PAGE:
|Bex Burch at Cafe Oto, London, 2019
Photo credit: Monika S. Jakubowska
Percussionist BEX BURCH leads ‘Ghanaian minimalist’ band Vula Viel. She talked to Alison Bentley about studying music in Ghana; working with bassist Ruth Goller and percussionist Jim Hart on Vula Viel’s new album; being a female bandleader, and their upcoming tour.
London Jazz News: How did you start playing percussion?
Bex Burch: There was a children’s choir that my dad set up at our church, and even then I didn’t want to sing. I was three and I wanted to hit things! So I was given a pair of claves. I didn’t really know what a percussionist was. At 12, I lived in North Yorkshire and we used to go to Swaledale to a family friend’s house. There was a dry stone waller called John, repairing the walls. He had a djembe, and was teaching me rhythms. It’s a powerful, joyful memory for me. I went to school and said, “I want to learn the djembe.” I’m 34 now, but in those days no-one knew what a djembe was. I went to Secondary School in Coventry; there was a percussion teacher, Sheila Russell, and I learned snare drum, xylophone and timpani – classical percussion. I got to hit things, and to craft it.
LJN: Were there many other women percussionists at the Guildhall School of Music?
BB: When I joined there were three female percussionists older than me in the years above. They invited me to join them and we formed an all-female percussion quartet. There was always at least one in each year. It was a really wonderful department, and having so many women there was a massive part of that.
LJN: What got you involved in Ghanaian music?
BB: I’d say African music has influenced the groove-based music that I grew up with – Michael Jackson, Led Zeppelin. As a percussionist, lots of the music that I play is groove-based. At music college, aged 18, I quickly found out that the influences on all the composers that I really enjoyed were African. I played a lot of Steve Reich’s early stuff, which was heavily based on Ghanaian and Ewe riffs. It’s in Clapping Music, Drumming and …18 Musicians, for example. A really good friend of mine from when I first moved to London is Ghanaian, and he invited me to go. That made sense: why would I assume that Steve Reich had everything to tell me about this country? Why not go there and actually experience it myself? I was 19 when I first went, and I made several trips over about five years before moving there. In those early trips I met [teacher] Thomas Segkura, and I met the gyil [Dagaare xylophone]. There was something about that instrument and the music of the Dagaare people. The experience was so powerful that I felt like I wanted to go back and just be there for a couple of years. Thomas Segkura invited me to be his apprentice, and I finished my degree at the Guildhall – things just fall into place sometimes – I won a scholarship to go to study abroad for two years so it was perfect.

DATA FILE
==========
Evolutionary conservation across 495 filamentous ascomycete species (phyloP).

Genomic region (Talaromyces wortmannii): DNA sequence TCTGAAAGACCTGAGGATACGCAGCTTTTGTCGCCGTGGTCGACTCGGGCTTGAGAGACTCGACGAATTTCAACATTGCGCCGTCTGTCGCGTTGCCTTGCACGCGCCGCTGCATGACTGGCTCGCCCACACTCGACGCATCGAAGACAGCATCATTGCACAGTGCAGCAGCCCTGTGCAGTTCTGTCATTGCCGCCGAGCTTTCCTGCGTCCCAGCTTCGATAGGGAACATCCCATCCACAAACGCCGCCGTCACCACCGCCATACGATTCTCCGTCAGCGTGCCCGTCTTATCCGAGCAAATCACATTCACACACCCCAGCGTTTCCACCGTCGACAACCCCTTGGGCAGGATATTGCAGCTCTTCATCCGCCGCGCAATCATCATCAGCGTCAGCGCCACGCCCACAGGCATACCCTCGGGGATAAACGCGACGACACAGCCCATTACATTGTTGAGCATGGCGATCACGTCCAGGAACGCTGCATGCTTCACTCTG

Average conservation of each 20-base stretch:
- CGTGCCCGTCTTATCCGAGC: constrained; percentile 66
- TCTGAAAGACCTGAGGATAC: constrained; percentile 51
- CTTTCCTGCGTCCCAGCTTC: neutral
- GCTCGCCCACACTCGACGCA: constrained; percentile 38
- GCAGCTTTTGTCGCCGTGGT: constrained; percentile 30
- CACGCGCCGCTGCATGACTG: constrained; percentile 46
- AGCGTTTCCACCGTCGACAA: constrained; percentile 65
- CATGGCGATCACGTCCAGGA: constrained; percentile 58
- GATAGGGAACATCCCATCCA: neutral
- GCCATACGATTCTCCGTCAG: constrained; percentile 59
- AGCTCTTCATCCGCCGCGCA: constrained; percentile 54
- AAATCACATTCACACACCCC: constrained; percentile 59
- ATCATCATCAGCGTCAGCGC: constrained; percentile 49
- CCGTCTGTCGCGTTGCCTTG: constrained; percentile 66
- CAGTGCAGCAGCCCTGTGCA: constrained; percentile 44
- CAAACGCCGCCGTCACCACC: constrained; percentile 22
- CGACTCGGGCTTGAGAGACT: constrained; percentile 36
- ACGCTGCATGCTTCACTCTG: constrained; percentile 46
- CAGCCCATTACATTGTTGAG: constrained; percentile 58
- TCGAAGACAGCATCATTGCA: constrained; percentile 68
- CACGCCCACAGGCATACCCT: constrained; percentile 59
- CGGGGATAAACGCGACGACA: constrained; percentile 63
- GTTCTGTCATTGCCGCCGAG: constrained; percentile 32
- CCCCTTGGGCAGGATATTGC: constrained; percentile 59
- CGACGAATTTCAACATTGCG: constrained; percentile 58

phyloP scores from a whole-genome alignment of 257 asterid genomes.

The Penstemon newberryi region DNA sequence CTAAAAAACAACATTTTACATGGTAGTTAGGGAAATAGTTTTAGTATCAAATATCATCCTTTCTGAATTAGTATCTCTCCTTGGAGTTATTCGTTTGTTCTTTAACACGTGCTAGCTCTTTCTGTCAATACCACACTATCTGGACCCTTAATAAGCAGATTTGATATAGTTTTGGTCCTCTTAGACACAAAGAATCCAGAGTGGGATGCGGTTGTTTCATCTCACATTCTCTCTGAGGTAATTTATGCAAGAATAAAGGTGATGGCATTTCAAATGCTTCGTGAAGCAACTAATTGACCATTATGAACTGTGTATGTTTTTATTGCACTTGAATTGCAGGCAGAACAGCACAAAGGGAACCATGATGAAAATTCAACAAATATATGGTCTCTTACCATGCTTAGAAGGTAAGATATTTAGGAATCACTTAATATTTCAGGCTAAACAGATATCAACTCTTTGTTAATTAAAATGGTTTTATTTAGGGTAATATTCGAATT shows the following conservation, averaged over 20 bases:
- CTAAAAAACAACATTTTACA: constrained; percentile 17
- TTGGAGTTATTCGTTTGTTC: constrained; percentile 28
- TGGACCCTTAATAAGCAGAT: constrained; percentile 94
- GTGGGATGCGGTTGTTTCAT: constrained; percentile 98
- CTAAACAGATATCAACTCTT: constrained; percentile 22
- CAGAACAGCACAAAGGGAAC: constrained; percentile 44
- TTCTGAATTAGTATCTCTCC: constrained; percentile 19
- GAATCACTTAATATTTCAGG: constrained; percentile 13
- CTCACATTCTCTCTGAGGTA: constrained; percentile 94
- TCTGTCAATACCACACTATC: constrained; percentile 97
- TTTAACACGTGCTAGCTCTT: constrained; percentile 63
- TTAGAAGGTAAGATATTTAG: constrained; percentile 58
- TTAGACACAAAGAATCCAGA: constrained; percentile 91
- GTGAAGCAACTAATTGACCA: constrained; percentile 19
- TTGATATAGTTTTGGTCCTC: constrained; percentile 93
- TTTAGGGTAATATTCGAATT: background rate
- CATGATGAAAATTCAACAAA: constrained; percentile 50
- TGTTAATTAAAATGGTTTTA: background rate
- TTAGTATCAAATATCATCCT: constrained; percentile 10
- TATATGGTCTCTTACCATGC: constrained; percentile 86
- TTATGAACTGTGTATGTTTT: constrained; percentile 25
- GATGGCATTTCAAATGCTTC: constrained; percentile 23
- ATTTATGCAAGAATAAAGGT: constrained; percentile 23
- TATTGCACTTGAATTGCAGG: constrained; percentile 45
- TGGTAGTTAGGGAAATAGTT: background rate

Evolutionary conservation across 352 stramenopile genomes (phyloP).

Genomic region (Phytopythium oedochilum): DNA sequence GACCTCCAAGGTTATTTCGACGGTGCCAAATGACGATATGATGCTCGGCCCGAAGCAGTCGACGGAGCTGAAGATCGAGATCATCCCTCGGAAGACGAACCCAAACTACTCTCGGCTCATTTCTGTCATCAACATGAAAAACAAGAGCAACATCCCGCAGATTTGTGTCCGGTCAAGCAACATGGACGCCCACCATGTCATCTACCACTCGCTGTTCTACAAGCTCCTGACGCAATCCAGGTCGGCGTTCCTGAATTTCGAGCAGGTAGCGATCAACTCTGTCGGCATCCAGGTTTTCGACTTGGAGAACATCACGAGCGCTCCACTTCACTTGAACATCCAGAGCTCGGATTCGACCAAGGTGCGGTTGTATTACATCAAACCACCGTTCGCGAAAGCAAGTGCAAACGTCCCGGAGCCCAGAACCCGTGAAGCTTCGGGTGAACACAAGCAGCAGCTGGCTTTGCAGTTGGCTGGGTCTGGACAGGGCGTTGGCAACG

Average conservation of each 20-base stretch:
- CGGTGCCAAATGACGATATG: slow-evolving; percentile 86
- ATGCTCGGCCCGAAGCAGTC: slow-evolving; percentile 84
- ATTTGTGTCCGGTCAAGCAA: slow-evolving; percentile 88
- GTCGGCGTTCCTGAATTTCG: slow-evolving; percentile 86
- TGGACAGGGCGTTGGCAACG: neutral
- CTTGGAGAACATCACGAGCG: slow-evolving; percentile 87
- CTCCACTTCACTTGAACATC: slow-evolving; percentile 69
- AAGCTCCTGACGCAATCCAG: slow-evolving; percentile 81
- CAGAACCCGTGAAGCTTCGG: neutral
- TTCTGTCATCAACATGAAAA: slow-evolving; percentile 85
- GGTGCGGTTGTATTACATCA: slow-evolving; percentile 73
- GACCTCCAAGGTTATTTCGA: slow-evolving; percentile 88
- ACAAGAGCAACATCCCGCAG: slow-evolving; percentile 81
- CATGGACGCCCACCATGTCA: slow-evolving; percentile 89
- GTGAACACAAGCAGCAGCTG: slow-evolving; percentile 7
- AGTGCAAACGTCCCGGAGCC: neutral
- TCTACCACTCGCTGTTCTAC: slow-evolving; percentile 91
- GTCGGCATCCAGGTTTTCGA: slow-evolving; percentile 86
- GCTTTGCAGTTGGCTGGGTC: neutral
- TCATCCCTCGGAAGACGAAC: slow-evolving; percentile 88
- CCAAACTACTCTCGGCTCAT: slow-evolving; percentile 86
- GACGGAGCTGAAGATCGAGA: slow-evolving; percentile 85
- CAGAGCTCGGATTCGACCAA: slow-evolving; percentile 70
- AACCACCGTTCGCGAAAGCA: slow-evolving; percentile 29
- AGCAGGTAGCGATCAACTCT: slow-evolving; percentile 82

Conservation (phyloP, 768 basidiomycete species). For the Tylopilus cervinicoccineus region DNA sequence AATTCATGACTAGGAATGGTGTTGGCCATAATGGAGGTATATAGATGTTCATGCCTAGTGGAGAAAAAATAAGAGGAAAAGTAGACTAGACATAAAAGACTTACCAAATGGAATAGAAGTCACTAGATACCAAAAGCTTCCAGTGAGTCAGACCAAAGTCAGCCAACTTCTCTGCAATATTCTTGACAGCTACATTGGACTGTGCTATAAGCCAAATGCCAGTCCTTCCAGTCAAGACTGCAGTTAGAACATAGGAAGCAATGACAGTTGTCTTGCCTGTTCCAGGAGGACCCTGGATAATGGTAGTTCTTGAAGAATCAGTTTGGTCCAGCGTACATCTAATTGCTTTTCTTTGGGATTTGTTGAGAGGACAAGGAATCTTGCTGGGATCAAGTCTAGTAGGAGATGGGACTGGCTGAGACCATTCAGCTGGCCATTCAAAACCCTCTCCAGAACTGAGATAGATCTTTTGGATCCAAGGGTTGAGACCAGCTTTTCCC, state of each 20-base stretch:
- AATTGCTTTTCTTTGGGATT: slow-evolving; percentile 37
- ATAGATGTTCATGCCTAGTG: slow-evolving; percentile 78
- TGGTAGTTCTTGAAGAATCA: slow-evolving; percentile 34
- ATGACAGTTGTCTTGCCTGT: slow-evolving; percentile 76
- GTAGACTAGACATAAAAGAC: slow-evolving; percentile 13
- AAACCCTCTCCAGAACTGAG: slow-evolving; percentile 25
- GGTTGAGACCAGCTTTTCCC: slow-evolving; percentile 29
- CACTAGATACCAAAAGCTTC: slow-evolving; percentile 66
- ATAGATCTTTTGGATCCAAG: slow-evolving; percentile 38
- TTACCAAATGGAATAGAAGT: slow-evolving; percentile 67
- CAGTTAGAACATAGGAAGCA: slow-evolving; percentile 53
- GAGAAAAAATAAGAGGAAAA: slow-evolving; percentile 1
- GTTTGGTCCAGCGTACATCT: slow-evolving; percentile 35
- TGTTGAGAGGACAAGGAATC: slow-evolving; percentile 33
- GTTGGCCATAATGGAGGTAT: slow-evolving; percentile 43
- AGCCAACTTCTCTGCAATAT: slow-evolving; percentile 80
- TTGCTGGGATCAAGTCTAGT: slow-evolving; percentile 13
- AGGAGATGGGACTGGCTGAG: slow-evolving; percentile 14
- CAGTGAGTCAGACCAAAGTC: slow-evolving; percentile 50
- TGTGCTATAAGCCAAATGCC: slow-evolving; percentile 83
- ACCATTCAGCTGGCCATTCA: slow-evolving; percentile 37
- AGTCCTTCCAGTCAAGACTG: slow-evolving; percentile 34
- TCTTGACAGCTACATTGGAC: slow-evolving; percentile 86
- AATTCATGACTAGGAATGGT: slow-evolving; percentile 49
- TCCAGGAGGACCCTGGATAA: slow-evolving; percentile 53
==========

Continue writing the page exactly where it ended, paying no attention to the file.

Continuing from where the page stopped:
LJN: Are there many women amongst the Dagaare people who play the gyil? Were you unusual?
BB: I was a live-in outsider, and over time a lot of my preconceptions changed. One of them was about women playing music. I think people have gone to Ghana and written that women don’t play in Dagaare bands. I’m not completely sure how that happened. Being there for such a long time I got to play music with women. My apprenticeship was with Thomas and making xylophones was with him, but a lot of my learning from that apprenticeship was from the women. Music was such a big part of our day to day chores – washing up and cooking was rhythmical! I built my own house with the help of my friends – a local-style building. Women and men have really distinct roles in building and household jobs; one of the women’s ones is patting down a mixture of mud, ash and water on the roof. It still is one of the most powerful musical experiences I’ve ever had, and I only had that because I’m a woman. This rhythmical patting of the roof was just incredible. People were just doing their work, just trying to get a job done.